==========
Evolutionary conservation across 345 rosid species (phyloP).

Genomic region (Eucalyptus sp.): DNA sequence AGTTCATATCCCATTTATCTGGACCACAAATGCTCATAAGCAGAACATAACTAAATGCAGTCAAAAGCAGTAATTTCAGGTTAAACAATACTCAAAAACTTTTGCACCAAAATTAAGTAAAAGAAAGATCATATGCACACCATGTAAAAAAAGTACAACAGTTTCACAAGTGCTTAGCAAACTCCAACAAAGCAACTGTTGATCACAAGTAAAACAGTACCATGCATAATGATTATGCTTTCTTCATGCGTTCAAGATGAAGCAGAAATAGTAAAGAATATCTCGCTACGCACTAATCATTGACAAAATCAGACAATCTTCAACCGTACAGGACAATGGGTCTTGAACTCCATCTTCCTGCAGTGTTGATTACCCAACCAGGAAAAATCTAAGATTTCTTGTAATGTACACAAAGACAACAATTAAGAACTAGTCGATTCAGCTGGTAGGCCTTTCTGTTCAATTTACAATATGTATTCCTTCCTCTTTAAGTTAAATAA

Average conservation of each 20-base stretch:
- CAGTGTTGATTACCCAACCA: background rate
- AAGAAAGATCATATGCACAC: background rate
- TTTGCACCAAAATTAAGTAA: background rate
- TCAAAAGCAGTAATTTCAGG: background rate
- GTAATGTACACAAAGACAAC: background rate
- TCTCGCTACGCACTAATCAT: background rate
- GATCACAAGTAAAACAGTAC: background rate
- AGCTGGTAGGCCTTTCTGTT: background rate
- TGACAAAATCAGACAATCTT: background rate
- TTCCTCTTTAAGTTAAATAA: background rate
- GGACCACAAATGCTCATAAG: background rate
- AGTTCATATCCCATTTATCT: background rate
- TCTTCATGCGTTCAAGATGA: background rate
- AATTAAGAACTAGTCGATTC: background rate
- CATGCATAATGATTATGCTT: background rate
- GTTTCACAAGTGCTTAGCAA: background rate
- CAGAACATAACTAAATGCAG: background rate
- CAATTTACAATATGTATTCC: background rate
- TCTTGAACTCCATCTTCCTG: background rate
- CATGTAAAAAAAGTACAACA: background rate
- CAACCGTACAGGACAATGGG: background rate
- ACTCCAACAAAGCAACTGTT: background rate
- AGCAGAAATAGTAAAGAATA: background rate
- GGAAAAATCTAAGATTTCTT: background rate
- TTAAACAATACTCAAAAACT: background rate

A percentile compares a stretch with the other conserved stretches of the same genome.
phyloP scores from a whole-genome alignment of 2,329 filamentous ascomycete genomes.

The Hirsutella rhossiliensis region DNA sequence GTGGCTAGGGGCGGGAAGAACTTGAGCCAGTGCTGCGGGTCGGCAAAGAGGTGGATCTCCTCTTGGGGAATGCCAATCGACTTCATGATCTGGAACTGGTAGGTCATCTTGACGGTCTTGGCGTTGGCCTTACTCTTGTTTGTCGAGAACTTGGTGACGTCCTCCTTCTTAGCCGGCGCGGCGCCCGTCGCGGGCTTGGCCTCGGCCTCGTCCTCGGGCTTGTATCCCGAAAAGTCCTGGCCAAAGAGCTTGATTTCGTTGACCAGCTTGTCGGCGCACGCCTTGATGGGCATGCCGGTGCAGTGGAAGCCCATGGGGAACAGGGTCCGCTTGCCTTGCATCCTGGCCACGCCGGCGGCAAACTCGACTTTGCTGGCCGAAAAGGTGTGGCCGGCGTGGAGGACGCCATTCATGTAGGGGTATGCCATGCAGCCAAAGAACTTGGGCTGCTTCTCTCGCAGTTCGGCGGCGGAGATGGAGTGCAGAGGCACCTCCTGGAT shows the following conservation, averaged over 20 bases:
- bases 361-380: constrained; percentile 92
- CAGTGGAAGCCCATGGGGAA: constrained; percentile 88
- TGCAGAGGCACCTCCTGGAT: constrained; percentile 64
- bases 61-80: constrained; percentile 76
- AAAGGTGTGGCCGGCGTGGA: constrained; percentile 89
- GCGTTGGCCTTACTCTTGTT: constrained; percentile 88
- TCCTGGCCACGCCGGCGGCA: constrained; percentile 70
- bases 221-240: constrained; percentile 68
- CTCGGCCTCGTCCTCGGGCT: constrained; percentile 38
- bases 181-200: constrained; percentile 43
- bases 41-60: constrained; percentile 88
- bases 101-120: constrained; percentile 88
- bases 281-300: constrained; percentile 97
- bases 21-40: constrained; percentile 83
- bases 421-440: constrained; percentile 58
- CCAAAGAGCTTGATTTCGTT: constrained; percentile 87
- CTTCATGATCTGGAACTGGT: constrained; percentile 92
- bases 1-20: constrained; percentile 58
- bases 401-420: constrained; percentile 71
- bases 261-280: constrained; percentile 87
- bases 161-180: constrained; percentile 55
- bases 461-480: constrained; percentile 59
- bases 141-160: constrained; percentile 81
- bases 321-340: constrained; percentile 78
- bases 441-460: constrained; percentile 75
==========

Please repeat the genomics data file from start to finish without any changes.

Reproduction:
Evolutionary conservation across 345 rosid species (phyloP).

Genomic region (Eucalyptus sp.): DNA sequence AGTTCATATCCCATTTATCTGGACCACAAATGCTCATAAGCAGAACATAACTAAATGCAGTCAAAAGCAGTAATTTCAGGTTAAACAATACTCAAAAACTTTTGCACCAAAATTAAGTAAAAGAAAGATCATATGCACACCATGTAAAAAAAGTACAACAGTTTCACAAGTGCTTAGCAAACTCCAACAAAGCAACTGTTGATCACAAGTAAAACAGTACCATGCATAATGATTATGCTTTCTTCATGCGTTCAAGATGAAGCAGAAATAGTAAAGAATATCTCGCTACGCACTAATCATTGACAAAATCAGACAATCTTCAACCGTACAGGACAATGGGTCTTGAACTCCATCTTCCTGCAGTGTTGATTACCCAACCAGGAAAAATCTAAGATTTCTTGTAATGTACACAAAGACAACAATTAAGAACTAGTCGATTCAGCTGGTAGGCCTTTCTGTTCAATTTACAATATGTATTCCTTCCTCTTTAAGTTAAATAA

Average conservation of each 20-base stretch:
- CAGTGTTGATTACCCAACCA: background rate
- AAGAAAGATCATATGCACAC: background rate
- TTTGCACCAAAATTAAGTAA: background rate
- TCAAAAGCAGTAATTTCAGG: background rate
- GTAATGTACACAAAGACAAC: background rate
- TCTCGCTACGCACTAATCAT: background rate
- GATCACAAGTAAAACAGTAC: background rate
- AGCTGGTAGGCCTTTCTGTT: background rate
- TGACAAAATCAGACAATCTT: background rate
- TTCCTCTTTAAGTTAAATAA: background rate
- GGACCACAAATGCTCATAAG: background rate
- AGTTCATATCCCATTTATCT: background rate
- TCTTCATGCGTTCAAGATGA: background rate
- AATTAAGAACTAGTCGATTC: background rate
- CATGCATAATGATTATGCTT: background rate
- GTTTCACAAGTGCTTAGCAA: background rate
- CAGAACATAACTAAATGCAG: background rate
- CAATTTACAATATGTATTCC: background rate
- TCTTGAACTCCATCTTCCTG: background rate
- CATGTAAAAAAAGTACAACA: background rate
- CAACCGTACAGGACAATGGG: background rate
- ACTCCAACAAAGCAACTGTT: background rate
- AGCAGAAATAGTAAAGAATA: background rate
- GGAAAAATCTAAGATTTCTT: background rate
- TTAAACAATACTCAAAAACT: background rate

A percentile compares a stretch with the other conserved stretches of the same genome.
phyloP scores from a whole-genome alignment of 2,329 filamentous ascomycete genomes.

The Hirsutella rhossiliensis region DNA sequence GTGGCTAGGGGCGGGAAGAACTTGAGCCAGTGCTGCGGGTCGGCAAAGAGGTGGATCTCCTCTTGGGGAATGCCAATCGACTTCATGATCTGGAACTGGTAGGTCATCTTGACGGTCTTGGCGTTGGCCTTACTCTTGTTTGTCGAGAACTTGGTGACGTCCTCCTTCTTAGCCGGCGCGGCGCCCGTCGCGGGCTTGGCCTCGGCCTCGTCCTCGGGCTTGTATCCCGAAAAGTCCTGGCCAAAGAGCTTGATTTCGTTGACCAGCTTGTCGGCGCACGCCTTGATGGGCATGCCGGTGCAGTGGAAGCCCATGGGGAACAGGGTCCGCTTGCCTTGCATCCTGGCCACGCCGGCGGCAAACTCGACTTTGCTGGCCGAAAAGGTGTGGCCGGCGTGGAGGACGCCATTCATGTAGGGGTATGCCATGCAGCCAAAGAACTTGGGCTGCTTCTCTCGCAGTTCGGCGGCGGAGATGGAGTGCAGAGGCACCTCCTGGAT shows the following conservation, averaged over 20 bases:
- bases 361-380: constrained; percentile 92
- CAGTGGAAGCCCATGGGGAA: constrained; percentile 88
- TGCAGAGGCACCTCCTGGAT: constrained; percentile 64
- bases 61-80: constrained; percentile 76
- AAAGGTGTGGCCGGCGTGGA: constrained; percentile 89
- GCGTTGGCCTTACTCTTGTT: constrained; percentile 88
- TCCTGGCCACGCCGGCGGCA: constrained; percentile 70
- bases 221-240: constrained; percentile 68
- CTCGGCCTCGTCCTCGGGCT: constrained; percentile 38
- bases 181-200: constrained; percentile 43
- bases 41-60: constrained; percentile 88
- bases 101-120: constrained; percentile 88
- bases 281-300: constrained; percentile 97
- bases 21-40: constrained; percentile 83
- bases 421-440: constrained; percentile 58
- CCAAAGAGCTTGATTTCGTT: constrained; percentile 87
- CTTCATGATCTGGAACTGGT: constrained; percentile 92
- bases 1-20: constrained; percentile 58
- bases 401-420: constrained; percentile 71
- bases 261-280: constrained; percentile 87
- bases 161-180: constrained; percentile 55
- bases 461-480: constrained; percentile 59
- bases 141-160: constrained; percentile 81
- bases 321-340: constrained; percentile 78
- bases 441-460: constrained; percentile 75